Relentlessly bloodthirsty but poignant fantasy story
I must admit I approached Wolf Warriors with trepidation as sword and sorcery is not usually my thing. But I was gripped from the get-go, devouring chapter after chapter in the same way I like binging on box-sets ! The story unfolds at a furious pace, and although the setting (the Dark Ages) tends to be a lesser familiar aspect of English history, the themes - good versus evil, freedom from slavery, escape from tyranny, revenge - are universally recognisable.
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The characters are generally more down-to-earth than that other medieval fantasy currently dominating bookshelves and small screens (Game of Thrones). There are no opulent palaces or power struggles between rival royal families here; only bloodshed and decapitations as the native Celts are ethnically cleansed from their ancient territories by brutal AngloSaxon/English invaders. What Wolf Warriors does have in common with George R R Martin's fables is contemporary dialogue (and I would concur that expletive-laden invective is an understandable reaction to being confronted by howling wolf demons.)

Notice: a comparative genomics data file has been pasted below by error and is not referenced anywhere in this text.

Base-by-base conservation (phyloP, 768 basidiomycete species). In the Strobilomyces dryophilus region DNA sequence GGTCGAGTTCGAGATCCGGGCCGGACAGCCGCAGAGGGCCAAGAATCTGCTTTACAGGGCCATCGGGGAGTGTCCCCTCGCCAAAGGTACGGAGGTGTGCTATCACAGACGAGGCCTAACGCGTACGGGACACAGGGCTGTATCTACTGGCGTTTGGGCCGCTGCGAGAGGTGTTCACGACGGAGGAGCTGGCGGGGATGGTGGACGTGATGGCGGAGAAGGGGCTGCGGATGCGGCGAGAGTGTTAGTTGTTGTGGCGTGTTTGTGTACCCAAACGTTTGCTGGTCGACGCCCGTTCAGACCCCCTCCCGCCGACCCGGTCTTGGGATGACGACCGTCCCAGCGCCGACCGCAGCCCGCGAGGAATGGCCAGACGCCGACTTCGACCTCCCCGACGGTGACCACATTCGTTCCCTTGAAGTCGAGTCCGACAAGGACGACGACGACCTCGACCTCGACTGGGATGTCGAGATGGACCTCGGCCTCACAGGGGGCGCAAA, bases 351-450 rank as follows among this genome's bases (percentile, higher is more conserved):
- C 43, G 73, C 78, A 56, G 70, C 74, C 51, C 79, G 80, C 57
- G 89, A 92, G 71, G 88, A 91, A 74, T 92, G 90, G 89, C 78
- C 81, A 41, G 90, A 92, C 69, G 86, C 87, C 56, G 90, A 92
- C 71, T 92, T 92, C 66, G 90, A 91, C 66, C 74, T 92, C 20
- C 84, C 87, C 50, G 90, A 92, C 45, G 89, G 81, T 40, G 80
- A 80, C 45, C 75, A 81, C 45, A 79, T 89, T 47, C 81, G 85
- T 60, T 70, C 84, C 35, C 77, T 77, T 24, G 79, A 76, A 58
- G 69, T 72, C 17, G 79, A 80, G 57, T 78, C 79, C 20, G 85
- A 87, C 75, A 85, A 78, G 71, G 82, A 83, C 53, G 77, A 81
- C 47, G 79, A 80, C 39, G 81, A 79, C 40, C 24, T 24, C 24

A novel as relentlessly bloodthirsty as this needs a soft heart, and this is where I welcomed the heroine Kady, a young Celtic druid. Her tribulations introduce the reader to a parallel version of 6th century England, where kelpies and selkies roam, and werewolves stalk their victims through dark forests, or in one memorable scene, across stormy seas. Wolf Warriors also boasts tribal chieftains who reminded me of bawdy Hollywood Vikings, forever swigging wine and brandishing axes! But there are many far more chilling scenes - the evil Saxon necromancer Paega makes Sauron the Dark Lord seem like a librarian.
Overall, this is an entertaining page-turner, finishing on a cliff-hanger. Roll on the second instalment in the Wolfslayer series!